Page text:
Battlefield 5 is getting rental servers later this year

There was some doubt earlier this year about whether private server rentals, which enable Battlefield players to run games with custom settings, map rotations, and private player lists, would be offered in Battlefield 5. They've been a part of the Battlefield series for years, but Electronic Arts said in January that it wouldn't launch the program unless it could meet quality standards and also "make economical development sense." 

Today EA finally confirmed that rental servers are on the way, and fact they're not just arriving, they're evolving, from the Rented Server Program as it was originally known, to an updated system called Private Games that will offer "base level" access for free. 

Private Games will enable players to create their own Battlefield 5 servers from the game's main menu, or through a new web-based service that's currently in development. Servers will be located at the ping site closest to the operator and will remain online as long as they're being used, and server configurations will be stored locally so they can be restarted quickly. 

Planned "core functionality" for the first phase of the rollout isn't carved in stone just yet but currently includes: 

  • Create private game from main menu
  • Set custom name for the server
  • Set description for the server
  • Password protect the server
  • Control what maps are used within the map rotation
  • Control what game modes are available
  • Control the number of players needed to break pre-round
  • Kick players from the current game
  • Control what classes are available
  • Control what weapons are allowed
  • Control if vehicles are allowed
  • Control if the kill cam will be displayed
  • Turn friendly fire on or off
  • Turn regenerative health on or off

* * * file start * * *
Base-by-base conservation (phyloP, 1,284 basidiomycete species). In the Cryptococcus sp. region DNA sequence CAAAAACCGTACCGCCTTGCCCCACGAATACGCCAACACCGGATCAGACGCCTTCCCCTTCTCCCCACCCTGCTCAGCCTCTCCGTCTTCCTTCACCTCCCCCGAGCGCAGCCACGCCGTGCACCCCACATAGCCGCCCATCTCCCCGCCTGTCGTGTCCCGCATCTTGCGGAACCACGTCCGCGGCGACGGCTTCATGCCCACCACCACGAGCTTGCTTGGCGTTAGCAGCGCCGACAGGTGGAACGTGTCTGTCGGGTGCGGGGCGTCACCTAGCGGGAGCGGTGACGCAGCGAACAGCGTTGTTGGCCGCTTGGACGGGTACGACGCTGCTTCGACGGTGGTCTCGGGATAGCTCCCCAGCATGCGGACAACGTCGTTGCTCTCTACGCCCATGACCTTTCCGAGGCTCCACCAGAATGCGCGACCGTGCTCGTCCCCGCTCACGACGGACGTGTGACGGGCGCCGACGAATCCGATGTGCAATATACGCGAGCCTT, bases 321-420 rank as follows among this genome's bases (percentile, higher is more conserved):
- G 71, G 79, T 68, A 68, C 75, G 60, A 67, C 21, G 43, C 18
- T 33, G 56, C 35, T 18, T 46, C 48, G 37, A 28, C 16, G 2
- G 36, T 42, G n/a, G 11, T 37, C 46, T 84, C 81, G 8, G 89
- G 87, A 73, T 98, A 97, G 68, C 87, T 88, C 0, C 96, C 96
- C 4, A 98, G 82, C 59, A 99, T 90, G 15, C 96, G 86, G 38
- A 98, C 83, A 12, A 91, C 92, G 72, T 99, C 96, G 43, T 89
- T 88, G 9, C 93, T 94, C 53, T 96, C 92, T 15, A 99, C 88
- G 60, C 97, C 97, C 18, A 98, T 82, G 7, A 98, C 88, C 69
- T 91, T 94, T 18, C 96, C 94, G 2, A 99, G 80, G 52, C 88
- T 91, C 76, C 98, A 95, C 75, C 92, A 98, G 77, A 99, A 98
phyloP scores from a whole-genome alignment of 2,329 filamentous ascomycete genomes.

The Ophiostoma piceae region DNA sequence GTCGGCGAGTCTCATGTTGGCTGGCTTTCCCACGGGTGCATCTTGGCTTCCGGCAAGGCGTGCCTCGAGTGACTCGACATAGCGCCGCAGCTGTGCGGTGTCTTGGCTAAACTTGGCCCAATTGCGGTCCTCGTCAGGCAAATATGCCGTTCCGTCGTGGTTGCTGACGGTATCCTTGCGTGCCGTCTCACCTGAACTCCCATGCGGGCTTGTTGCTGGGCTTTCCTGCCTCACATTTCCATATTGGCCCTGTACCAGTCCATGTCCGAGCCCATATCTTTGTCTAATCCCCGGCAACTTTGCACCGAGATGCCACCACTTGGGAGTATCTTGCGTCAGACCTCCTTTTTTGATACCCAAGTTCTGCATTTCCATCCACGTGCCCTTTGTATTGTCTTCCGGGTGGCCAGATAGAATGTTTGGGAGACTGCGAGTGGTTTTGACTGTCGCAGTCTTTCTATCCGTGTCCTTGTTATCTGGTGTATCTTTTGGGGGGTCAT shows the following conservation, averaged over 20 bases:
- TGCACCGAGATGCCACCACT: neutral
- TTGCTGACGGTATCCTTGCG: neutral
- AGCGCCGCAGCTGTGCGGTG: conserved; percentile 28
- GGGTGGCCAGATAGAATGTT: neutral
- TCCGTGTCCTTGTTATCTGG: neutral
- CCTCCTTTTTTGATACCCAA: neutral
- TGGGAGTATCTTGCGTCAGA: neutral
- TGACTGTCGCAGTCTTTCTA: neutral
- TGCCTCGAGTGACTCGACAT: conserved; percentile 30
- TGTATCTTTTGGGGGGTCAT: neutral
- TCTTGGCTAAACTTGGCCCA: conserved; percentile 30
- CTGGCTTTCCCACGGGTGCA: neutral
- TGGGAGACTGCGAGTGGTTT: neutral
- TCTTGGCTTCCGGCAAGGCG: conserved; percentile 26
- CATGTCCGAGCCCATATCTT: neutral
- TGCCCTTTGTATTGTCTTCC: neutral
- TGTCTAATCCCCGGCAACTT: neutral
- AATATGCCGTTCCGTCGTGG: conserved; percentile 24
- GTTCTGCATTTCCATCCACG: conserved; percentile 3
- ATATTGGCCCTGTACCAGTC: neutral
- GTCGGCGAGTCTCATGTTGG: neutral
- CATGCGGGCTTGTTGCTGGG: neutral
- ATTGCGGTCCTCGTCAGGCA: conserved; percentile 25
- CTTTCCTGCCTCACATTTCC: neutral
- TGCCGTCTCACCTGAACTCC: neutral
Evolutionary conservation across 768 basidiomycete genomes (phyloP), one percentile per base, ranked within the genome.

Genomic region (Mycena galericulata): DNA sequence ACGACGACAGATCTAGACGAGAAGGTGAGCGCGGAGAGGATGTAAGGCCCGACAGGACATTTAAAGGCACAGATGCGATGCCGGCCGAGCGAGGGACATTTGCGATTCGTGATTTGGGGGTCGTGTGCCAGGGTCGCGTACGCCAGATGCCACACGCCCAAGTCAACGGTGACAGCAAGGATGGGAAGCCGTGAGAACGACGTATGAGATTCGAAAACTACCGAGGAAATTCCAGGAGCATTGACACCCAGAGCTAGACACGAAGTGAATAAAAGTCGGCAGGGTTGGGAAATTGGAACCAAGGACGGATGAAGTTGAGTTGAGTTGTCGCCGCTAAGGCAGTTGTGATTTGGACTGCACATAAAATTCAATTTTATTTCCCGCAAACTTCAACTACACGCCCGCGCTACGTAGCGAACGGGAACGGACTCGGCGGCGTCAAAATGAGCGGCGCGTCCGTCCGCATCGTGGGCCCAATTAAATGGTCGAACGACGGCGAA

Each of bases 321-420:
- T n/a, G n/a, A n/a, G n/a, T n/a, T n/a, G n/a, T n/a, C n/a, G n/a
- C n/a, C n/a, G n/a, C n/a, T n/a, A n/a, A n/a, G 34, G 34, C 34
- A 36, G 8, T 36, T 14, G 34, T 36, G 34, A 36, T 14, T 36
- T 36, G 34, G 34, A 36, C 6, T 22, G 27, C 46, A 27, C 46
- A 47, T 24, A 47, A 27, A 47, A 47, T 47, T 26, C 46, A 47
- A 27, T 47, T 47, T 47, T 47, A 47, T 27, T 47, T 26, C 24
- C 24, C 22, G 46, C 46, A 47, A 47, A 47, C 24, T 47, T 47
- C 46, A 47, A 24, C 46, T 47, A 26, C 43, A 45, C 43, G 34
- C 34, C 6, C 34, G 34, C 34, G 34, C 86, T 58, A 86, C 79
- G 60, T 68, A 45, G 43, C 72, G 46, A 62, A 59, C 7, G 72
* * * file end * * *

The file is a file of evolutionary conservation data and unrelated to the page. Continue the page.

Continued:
• Change soldier tags as visible or not
  • Enable or disable third-person camera view
  • Enable squad leader spawn only
  • Enable or disable aim assist auto rotation
  • Enable or disable aim assist cooldown
  • Control bullet damage scaling
  • Control game mode ticket scaling
  • Control soldier and vehicle respawn timers
  • Turn the mini map on or off
  • Enable or disable the compass

"Organization options" will include:

  • Apply a pre-set config to a private game: Vanilla, Infantry only, DICE-authored etc.
  • Save your server settings as a custom preset so you can reapply at will
  • Have your name highlighted in chat if you’re the owner of the server
  • Administrate and manage server settings in the main menu or via our Private Games web portal
  • Have the description of your Private Game presented on the loading screen
  • Manually switch specific players between teams
  • Report private games in the advanced search screen

The first phase of Private Games is expected to be rolled out sometime after the summer, and will be followed by updates with more granular features for things like server moderators, VIPs, and banned players. Specifics on what will be free and what will cost money weren't covered but more will be revealed during E3, and there will be community playtesting opportunities as well.   

"As we drive to improve communication and transparency—something our Community Development Initiative is founded on—we’ll ensure that those who join us for playtests and feedback sessions are armed with information to speak openly to you all about this feature, the progress we’re making, and the next steps in the development of Private Games," EA wrote. "Private Games is a feature that we’re committed to, and we look forward to talking to you more about this throughout this Summer."

Andy Chalk

Andy has been gaming on PCs from the very beginning, starting as a youngster with text adventures and primitive action games on a cassette-based TRS80. From there he graduated to the glory days of Sierra Online adventures and Microprose sims, ran a local BBS, learned how to build PCs, and developed a longstanding love of RPGs, immersive sims, and shooters. He began writing videogame news in 2007 for The Escapist and somehow managed to avoid getting fired until 2014, when he joined the storied ranks of PC Gamer. He covers all aspects of the industry, from new game announcements and patch notes to legal disputes, Twitch beefs, esports, and Henry Cavill. Lots of Henry Cavill.